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Pros and Cons About Teen Sex
DR. WALLACE: I want to thank you from the bottom of my heart. I'm an avid reader of your column. I went away to a high school in another town. Since your column is not printed in this town's newspaper, my parents send them to me. In the latest package that I received, I found two particular letters hitting close to home.
I have been in a relationship with my boyfriend for 16 months. Since I live eight hours from home, we are classified as a "long-distance" relationship. We share a common faith. Awhile ago, we talked about having sex and agreed that we would not because it was against our religion.
Recently, however, we (at least I) had been thinking about it more since I will be seeing him soon. However, after giving it a lot of thought, I have once again become sure of my original choice.
I have made a list of pros and cons about teen sex and I'd like to share it with your readers.
— We could become closer.
— It could be harder to be apart.
— We could lose respect for ourselves.
— We could disregard everything that our parents have taught us.
— We could disregard everything that the Bible teaches us.
— We would lose our virginity.
— I'm 16 and he is 17; however, having sex before you are married is wrong no matter what the age.
— Since I go to a private Christian school, if it were found out that I was having sex, I would be asked to leave.
— If I were to become pregnant, we both would lose any sort of social life and be disgraced.
— More than likely we would lose one another, or lose respect for one another.
This last comment is based on the two letters that you printed in your column from girls who made the wrong decision. They reported that their relationships were broken off because of sex.
NAMELESS: Thanks for your thoughts on premarital sex. It will help many teens make the right decision.
SMILE AND SAY 'SEE YA LATER'
DR. WALLACE: Brittany, Shelly and I are best friends and have been for a very long time. I love them dearly. The problem is that Brittany and Shelly seem to be closer friends and I'm sort of being left out.
I'm aware of the reason. Both of them are dating two guys who are best friends and I'm not dating anyone. This is the first romance for both of them and they are very excited about it. Whenever the three of us are together (usually at lunch), Brittany and Shelly dominate the conversation with talk about their boyfriends. When I ask a question, they always say, "Julie, you just wouldn't understand." All three of us used to pass notes to each other in English, but now they only write notes to each other. I'm left out.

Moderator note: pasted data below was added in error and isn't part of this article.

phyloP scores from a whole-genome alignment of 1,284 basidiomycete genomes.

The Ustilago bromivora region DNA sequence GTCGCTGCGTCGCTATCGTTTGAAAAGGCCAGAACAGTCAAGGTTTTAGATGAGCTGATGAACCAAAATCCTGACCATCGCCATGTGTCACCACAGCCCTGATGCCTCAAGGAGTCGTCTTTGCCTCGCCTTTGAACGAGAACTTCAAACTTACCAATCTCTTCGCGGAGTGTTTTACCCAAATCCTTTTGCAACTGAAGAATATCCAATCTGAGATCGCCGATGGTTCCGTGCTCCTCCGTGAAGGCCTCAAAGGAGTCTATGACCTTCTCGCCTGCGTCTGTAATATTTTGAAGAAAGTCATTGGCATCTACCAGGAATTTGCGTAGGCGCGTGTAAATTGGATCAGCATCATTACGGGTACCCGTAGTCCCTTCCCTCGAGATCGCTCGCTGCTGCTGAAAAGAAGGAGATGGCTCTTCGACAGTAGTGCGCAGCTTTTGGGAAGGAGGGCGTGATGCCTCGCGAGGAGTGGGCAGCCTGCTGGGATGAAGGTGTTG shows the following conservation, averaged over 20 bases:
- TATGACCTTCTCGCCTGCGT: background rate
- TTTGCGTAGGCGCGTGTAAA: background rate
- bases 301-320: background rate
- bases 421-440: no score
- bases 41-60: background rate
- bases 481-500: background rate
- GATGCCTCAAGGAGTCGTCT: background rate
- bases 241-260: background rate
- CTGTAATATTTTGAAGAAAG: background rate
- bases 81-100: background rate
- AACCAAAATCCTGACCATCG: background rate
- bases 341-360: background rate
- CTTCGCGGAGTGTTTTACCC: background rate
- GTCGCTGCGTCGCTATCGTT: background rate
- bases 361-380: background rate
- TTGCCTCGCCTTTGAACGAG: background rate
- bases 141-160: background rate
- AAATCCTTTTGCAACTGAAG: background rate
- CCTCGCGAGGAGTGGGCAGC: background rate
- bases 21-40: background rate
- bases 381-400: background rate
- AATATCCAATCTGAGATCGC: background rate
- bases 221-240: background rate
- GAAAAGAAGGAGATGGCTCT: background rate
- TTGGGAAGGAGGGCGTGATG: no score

I know that they are not intentionally shunning me, but I feel that I don't have much in common with them these days. I feel lost and alone and need your advice. I'm just not ready to get involved with boys yet. Oh, by the way, all of us are 15. — Julie, South Bend, Ind.
NAMELESS: It's great that you understand the reason why your close friends are spending less time with you. Once girls start dating, it's perfectly natural for them to make boys a major topic of conversation.
You should think about making friends with girls who have more in common with you. One way to do this is to become active in some school activities. Not only are these often learning experiences, but they will also give you the opportunity to make new friends. Continue to be friends with Brittany and Shelly, but when you feel uncomfortable around them, smile and say, "See ya later."
Dr. Robert Wallace welcomes questions from readers. Although he is unable to reply to all of them individually, he will answer as many as possible in this column. E-mail him at firstname.lastname@example.org. To find out more about Dr. Robert Wallace and read features by other Creators Syndicate writers and cartoonists, visit the Creators Syndicate website at www.creators.com.
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